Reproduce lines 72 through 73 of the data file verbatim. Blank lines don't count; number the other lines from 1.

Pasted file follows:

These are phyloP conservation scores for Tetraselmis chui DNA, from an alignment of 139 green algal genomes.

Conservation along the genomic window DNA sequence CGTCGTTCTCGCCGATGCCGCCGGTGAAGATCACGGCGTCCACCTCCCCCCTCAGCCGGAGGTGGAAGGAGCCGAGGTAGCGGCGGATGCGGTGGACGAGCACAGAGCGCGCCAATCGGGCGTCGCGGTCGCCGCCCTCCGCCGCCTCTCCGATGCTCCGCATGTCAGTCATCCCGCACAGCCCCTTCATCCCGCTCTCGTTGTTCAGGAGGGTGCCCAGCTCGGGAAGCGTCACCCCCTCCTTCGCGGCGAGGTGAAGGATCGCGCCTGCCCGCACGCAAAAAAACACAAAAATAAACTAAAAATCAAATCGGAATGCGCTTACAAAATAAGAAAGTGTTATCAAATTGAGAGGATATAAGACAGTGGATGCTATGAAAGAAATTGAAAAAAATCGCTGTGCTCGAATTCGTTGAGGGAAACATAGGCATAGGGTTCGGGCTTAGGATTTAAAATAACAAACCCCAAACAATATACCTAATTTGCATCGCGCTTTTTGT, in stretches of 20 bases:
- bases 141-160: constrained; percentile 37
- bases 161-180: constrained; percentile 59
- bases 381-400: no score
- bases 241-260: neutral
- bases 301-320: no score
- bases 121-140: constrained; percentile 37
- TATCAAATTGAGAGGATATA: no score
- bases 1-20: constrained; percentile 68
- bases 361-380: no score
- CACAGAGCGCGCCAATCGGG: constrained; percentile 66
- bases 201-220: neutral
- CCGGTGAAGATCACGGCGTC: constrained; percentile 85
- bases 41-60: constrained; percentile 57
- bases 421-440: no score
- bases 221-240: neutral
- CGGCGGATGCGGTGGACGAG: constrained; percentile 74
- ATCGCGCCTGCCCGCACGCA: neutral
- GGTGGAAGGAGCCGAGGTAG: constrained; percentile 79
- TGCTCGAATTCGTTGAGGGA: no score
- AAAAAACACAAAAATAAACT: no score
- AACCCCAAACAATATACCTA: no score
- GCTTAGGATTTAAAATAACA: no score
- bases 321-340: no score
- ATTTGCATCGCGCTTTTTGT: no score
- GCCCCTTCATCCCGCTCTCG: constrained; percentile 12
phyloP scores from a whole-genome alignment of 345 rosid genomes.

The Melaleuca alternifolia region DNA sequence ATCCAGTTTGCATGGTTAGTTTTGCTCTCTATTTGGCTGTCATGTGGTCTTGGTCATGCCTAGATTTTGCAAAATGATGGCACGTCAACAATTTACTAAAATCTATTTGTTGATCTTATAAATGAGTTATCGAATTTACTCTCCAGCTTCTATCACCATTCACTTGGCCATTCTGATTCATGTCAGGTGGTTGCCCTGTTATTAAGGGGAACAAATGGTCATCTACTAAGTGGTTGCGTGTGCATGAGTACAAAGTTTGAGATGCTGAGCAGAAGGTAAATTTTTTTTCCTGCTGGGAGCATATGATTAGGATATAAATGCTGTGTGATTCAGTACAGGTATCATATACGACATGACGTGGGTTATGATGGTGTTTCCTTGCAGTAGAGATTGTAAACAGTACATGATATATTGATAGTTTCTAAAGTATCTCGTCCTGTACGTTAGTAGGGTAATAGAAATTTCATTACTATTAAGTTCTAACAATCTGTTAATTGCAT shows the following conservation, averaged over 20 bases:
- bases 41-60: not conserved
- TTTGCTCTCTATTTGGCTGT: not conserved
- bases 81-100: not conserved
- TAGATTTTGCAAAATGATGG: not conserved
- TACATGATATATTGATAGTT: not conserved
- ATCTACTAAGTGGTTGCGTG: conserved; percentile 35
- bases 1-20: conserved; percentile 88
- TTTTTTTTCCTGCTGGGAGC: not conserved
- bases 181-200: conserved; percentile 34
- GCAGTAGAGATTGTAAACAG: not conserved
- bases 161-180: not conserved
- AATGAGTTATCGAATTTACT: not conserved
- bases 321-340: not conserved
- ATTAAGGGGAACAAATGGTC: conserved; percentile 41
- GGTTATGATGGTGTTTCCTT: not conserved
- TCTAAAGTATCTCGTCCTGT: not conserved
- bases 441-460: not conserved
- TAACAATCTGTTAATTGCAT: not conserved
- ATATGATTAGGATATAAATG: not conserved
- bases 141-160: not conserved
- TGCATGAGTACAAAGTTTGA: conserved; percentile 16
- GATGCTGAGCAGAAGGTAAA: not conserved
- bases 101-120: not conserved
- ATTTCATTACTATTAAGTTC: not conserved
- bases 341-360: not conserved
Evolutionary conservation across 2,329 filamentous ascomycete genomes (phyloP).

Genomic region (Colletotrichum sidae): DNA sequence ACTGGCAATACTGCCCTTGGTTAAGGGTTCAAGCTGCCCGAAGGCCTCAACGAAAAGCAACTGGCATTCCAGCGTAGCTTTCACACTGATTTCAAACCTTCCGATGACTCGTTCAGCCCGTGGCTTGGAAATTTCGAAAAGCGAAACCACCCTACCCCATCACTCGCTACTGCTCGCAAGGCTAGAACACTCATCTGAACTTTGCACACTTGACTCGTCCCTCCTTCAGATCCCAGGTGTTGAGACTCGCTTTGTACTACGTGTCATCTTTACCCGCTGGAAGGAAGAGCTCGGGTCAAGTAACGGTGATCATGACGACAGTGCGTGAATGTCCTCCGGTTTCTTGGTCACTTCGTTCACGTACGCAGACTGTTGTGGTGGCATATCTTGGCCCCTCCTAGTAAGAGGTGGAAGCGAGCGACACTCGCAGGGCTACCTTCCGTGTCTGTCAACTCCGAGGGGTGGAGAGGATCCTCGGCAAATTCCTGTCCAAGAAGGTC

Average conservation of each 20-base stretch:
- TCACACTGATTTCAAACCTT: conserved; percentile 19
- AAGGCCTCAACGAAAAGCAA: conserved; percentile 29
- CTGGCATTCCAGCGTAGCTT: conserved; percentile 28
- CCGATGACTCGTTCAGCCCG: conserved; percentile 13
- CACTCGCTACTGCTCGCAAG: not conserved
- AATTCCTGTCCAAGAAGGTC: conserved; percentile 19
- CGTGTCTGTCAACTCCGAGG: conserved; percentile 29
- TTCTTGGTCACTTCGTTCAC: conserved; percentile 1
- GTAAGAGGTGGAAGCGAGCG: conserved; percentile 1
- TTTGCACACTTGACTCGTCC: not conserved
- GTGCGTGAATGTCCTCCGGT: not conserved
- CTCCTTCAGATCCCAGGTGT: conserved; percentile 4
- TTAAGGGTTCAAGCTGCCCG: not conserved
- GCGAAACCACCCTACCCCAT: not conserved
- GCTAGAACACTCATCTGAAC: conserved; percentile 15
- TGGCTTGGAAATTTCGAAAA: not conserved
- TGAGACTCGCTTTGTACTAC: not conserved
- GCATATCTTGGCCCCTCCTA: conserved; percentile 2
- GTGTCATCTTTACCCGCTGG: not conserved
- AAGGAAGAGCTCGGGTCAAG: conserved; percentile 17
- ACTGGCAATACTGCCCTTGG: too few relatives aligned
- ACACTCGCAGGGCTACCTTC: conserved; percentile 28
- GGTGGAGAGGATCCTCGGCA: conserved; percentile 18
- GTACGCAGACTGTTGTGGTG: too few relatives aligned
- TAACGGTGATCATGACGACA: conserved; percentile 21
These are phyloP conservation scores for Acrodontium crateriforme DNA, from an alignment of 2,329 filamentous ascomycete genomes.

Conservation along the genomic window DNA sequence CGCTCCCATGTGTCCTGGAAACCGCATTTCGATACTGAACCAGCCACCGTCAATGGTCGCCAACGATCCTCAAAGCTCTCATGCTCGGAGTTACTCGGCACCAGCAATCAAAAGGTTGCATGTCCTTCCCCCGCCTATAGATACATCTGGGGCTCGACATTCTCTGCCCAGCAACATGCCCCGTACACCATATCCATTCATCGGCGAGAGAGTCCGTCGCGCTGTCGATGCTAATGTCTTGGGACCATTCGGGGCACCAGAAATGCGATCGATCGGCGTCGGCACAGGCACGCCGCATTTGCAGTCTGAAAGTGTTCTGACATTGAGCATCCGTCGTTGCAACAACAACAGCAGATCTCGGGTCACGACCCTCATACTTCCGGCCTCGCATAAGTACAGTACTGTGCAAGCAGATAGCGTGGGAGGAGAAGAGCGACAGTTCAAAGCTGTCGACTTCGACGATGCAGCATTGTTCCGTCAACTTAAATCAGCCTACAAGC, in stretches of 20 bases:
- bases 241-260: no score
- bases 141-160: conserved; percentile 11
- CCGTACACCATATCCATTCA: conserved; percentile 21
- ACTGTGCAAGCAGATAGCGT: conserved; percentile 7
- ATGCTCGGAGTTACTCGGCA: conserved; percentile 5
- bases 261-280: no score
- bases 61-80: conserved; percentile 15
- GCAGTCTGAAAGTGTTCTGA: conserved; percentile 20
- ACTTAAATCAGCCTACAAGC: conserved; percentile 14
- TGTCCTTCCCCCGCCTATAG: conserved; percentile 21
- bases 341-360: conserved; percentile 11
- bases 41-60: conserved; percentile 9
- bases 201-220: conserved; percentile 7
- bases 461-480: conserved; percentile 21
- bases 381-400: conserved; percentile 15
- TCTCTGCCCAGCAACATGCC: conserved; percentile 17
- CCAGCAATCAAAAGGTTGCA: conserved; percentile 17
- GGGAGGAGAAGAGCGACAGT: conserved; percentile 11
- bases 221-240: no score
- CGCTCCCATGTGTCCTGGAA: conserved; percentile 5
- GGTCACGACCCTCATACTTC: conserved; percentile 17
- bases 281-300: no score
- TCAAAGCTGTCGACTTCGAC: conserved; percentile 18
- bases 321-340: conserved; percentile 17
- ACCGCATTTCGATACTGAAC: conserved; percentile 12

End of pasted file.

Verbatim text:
- GCTAGAACACTCATCTGAAC: conserved; percentile 15
- TGGCTTGGAAATTTCGAAAA: not conserved